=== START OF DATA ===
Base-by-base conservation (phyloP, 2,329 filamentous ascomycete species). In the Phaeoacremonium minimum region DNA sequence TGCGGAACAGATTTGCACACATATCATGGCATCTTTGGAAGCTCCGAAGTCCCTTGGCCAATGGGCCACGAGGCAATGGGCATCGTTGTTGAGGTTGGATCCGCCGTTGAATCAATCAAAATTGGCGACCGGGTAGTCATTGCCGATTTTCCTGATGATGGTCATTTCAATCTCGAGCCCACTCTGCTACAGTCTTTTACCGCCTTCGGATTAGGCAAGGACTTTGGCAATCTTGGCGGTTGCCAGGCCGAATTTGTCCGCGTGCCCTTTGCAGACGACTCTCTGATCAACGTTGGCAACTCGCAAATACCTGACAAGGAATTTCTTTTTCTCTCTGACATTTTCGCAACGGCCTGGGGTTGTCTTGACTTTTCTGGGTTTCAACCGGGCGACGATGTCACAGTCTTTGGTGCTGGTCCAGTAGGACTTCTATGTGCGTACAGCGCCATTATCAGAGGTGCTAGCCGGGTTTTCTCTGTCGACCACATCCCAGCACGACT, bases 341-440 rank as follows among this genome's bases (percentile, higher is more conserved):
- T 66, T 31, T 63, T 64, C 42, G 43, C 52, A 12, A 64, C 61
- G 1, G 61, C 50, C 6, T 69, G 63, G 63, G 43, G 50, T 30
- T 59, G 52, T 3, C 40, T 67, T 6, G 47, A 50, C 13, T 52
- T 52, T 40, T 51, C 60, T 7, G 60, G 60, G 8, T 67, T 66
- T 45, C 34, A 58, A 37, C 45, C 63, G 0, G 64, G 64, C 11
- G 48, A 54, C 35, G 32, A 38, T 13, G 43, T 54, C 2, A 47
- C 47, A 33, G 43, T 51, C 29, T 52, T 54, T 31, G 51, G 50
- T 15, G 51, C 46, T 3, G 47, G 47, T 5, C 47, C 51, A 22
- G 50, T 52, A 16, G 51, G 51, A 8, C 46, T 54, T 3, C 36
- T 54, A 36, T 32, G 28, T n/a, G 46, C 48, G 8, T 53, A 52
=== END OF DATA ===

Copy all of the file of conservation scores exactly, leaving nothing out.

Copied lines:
Base-by-base conservation (phyloP, 2,329 filamentous ascomycete species). In the Phaeoacremonium minimum region DNA sequence TGCGGAACAGATTTGCACACATATCATGGCATCTTTGGAAGCTCCGAAGTCCCTTGGCCAATGGGCCACGAGGCAATGGGCATCGTTGTTGAGGTTGGATCCGCCGTTGAATCAATCAAAATTGGCGACCGGGTAGTCATTGCCGATTTTCCTGATGATGGTCATTTCAATCTCGAGCCCACTCTGCTACAGTCTTTTACCGCCTTCGGATTAGGCAAGGACTTTGGCAATCTTGGCGGTTGCCAGGCCGAATTTGTCCGCGTGCCCTTTGCAGACGACTCTCTGATCAACGTTGGCAACTCGCAAATACCTGACAAGGAATTTCTTTTTCTCTCTGACATTTTCGCAACGGCCTGGGGTTGTCTTGACTTTTCTGGGTTTCAACCGGGCGACGATGTCACAGTCTTTGGTGCTGGTCCAGTAGGACTTCTATGTGCGTACAGCGCCATTATCAGAGGTGCTAGCCGGGTTTTCTCTGTCGACCACATCCCAGCACGACT, bases 341-440 rank as follows among this genome's bases (percentile, higher is more conserved):
- T 66, T 31, T 63, T 64, C 42, G 43, C 52, A 12, A 64, C 61
- G 1, G 61, C 50, C 6, T 69, G 63, G 63, G 43, G 50, T 30
- T 59, G 52, T 3, C 40, T 67, T 6, G 47, A 50, C 13, T 52
- T 52, T 40, T 51, C 60, T 7, G 60, G 60, G 8, T 67, T 66
- T 45, C 34, A 58, A 37, C 45, C 63, G 0, G 64, G 64, C 11
- G 48, A 54, C 35, G 32, A 38, T 13, G 43, T 54, C 2, A 47
- C 47, A 33, G 43, T 51, C 29, T 52, T 54, T 31, G 51, G 50
- T 15, G 51, C 46, T 3, G 47, G 47, T 5, C 47, C 51, A 22
- G 50, T 52, A 16, G 51, G 51, A 8, C 46, T 54, T 3, C 36
- T 54, A 36, T 32, G 28, T n/a, G 46, C 48, G 8, T 53, A 52